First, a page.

Top positive review
6 people found this helpful
on August 29, 2008
This book covers almost everything related to EJBs in their new reincarnation. Its author have rightfully chosen to scrap any information concerning EJB 2.1. This is the right path to take as the new 3.X standard is so radically different (read much more useful) from the earlier versions.
The book starts out with a fairly detailed introduction to JPA 1.0 persistence mappings, entity relations and inheritance. It then moves on to covering session beans, interceptors, JAX-WS/RPC, the JNDI ENC and JTA.
This is a massive amount of stuff and still the author manages to convey its primary use, pitfalls and corner cases in an engaging technical style. So from a topical point of view you get what you pay for (and then some). The book is however not without some problems. First of all it contains some annoying errors, like:
1) In the interceptor chapter, the author fails to inform you that EJB interceptors are only used on direct invocations. That is if you put a interceptor on EJB A and inject it into EJB B, then delegated method invocations on EJB A from B are not intercepted. This is annoying at best, and at worst it could be considered an enormous flaw in the EJB spec.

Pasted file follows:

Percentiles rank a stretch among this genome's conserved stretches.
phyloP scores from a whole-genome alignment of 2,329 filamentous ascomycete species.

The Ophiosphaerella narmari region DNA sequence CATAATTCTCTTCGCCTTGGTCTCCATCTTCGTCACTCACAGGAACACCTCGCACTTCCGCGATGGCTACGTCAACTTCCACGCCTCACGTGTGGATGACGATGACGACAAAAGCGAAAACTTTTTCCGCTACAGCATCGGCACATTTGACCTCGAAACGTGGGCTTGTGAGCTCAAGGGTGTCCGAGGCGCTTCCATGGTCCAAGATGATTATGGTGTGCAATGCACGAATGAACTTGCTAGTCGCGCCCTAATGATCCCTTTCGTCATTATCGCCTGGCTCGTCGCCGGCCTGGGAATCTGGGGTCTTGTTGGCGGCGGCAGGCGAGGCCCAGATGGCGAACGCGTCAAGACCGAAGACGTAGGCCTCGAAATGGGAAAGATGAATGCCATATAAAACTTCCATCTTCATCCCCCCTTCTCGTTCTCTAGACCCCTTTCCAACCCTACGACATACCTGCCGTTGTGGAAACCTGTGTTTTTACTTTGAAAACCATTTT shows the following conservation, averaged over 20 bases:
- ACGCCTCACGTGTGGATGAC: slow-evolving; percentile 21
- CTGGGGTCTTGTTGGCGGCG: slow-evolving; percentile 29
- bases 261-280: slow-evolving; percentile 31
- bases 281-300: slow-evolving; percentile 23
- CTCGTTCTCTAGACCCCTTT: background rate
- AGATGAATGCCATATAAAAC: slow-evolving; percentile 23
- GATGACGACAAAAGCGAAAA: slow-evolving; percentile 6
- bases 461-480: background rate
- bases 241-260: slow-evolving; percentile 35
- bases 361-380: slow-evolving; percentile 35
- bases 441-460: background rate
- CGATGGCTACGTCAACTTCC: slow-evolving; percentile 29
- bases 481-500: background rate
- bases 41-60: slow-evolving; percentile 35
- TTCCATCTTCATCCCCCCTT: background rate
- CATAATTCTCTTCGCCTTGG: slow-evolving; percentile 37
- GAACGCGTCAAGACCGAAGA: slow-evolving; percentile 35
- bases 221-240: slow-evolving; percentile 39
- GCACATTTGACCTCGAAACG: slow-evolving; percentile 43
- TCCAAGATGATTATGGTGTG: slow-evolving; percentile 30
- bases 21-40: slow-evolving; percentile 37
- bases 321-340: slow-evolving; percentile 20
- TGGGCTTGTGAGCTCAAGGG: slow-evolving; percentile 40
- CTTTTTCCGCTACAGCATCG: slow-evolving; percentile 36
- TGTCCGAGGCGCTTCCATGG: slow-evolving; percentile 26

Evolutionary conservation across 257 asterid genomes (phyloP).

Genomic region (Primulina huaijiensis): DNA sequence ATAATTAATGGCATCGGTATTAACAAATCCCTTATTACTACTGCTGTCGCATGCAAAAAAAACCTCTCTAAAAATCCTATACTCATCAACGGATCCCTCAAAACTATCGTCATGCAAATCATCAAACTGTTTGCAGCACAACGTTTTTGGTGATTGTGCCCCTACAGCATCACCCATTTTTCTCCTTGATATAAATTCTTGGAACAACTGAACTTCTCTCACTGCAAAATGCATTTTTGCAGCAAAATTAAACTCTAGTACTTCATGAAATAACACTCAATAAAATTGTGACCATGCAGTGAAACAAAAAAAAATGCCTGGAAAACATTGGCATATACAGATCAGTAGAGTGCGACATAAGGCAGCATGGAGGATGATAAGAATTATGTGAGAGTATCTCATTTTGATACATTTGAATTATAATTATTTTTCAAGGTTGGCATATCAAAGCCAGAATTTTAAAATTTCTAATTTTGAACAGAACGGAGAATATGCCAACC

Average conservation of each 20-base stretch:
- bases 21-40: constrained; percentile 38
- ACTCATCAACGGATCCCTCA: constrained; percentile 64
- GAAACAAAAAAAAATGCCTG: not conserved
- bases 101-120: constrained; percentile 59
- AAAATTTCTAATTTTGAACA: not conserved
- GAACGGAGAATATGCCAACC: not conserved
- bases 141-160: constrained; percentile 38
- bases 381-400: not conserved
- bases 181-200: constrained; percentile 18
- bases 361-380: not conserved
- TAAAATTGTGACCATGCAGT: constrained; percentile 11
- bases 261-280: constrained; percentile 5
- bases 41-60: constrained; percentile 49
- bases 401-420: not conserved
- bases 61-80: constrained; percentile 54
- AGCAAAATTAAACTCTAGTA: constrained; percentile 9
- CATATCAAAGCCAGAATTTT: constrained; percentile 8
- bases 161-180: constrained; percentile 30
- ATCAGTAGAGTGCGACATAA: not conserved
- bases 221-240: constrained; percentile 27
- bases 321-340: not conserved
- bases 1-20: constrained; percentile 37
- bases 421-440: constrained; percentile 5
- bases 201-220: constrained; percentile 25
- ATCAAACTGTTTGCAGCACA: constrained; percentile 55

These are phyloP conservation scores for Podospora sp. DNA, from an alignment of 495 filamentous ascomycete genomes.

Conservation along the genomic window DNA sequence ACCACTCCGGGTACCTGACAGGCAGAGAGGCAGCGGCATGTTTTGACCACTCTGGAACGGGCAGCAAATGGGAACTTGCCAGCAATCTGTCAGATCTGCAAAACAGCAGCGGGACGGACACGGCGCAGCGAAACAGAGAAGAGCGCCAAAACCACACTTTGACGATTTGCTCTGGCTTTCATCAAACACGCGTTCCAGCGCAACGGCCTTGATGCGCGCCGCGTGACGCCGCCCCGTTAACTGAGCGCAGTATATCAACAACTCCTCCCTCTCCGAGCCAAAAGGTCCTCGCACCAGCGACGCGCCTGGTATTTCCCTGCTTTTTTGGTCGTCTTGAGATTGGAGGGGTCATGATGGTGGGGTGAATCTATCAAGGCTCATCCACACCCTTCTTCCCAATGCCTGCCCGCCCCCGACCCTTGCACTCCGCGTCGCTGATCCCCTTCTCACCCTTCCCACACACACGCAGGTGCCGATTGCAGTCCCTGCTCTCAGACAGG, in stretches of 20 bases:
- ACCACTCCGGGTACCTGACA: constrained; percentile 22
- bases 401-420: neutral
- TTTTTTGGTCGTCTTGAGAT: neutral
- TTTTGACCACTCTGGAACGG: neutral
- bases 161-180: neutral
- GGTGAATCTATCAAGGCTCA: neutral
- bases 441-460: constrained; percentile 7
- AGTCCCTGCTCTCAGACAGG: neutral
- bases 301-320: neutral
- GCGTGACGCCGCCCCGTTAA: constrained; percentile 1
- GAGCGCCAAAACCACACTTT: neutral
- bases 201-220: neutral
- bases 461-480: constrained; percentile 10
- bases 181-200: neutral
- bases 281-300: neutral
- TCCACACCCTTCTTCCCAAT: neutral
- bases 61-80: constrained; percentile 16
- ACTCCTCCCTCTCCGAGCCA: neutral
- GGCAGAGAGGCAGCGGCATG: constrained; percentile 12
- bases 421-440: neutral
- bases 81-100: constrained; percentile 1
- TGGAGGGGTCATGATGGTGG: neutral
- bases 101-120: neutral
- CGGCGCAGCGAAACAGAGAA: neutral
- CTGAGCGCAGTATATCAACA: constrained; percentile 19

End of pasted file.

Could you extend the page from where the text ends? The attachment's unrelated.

2) Some JPA information is just plain wrong (like the use of named parameters in native queries). Most of these errors can be traced back to the fact that the author uses Hibernate which indeed supports this non-standard functionality. While understandable, it does confuse you some when confronted with strange errors in other containers
Many other errors exists and this book badly needs a review from some of the other EJB/JPA spec members, preferably someone not involved with the JBoss container. Another and more grave problem is the fact that the book presents most technologies as separate entities, and thereby you fail to see the complete picture. I really miss a complete real life EJB applications including:
1) Security (propagation of client role to the server (i.e. getCallerPrincipal)).
2) Interceptors (for logging and security).
3) Use of EJBs from a web application.
4) Testing of EJBs (best practices for easy unit testing).
5) Packaging and compiling (these days you cannot write a JEE book without a complete Maven sample)
This might sound like allot of grief, but I still choose to give the book four stars from the simple fact that it is complete, contains allot of useful samples (like the .NET SOAP application client) and manages to make many hard topics easy to understand.
In general a well written and useful book with a heap of information, written in a pragmatic style without to much fluff.